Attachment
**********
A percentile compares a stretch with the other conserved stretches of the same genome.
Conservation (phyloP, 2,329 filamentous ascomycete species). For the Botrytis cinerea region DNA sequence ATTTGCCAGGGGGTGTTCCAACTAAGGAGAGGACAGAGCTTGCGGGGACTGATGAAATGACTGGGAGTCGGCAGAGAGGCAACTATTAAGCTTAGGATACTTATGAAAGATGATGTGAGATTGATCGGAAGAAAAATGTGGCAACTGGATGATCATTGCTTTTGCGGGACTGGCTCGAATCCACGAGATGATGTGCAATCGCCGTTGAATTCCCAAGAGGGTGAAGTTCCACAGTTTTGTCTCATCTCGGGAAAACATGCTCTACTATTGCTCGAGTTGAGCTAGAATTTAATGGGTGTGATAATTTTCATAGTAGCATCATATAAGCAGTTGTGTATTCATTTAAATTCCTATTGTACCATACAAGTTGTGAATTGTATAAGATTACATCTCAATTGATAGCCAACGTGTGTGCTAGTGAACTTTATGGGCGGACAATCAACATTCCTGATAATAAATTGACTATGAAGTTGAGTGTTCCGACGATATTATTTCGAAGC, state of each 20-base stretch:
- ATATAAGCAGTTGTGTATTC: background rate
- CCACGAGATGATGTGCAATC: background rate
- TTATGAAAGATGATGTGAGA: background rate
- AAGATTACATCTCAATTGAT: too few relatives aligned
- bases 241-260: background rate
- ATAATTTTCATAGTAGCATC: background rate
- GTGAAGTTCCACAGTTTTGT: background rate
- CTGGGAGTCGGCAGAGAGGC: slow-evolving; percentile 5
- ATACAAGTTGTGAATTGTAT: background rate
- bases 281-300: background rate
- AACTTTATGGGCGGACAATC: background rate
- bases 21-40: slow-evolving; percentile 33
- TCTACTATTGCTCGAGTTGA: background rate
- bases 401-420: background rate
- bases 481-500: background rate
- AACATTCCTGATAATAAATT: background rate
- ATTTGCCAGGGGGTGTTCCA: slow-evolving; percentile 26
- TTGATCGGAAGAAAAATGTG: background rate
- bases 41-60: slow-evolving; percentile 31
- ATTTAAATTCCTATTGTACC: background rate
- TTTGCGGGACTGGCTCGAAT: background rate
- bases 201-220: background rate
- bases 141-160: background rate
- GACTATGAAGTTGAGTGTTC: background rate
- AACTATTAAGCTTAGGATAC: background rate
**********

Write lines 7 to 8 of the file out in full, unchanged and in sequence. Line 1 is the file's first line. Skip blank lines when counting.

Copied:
- bases 241-260: background rate
- ATAATTTTCATAGTAGCATC: background rate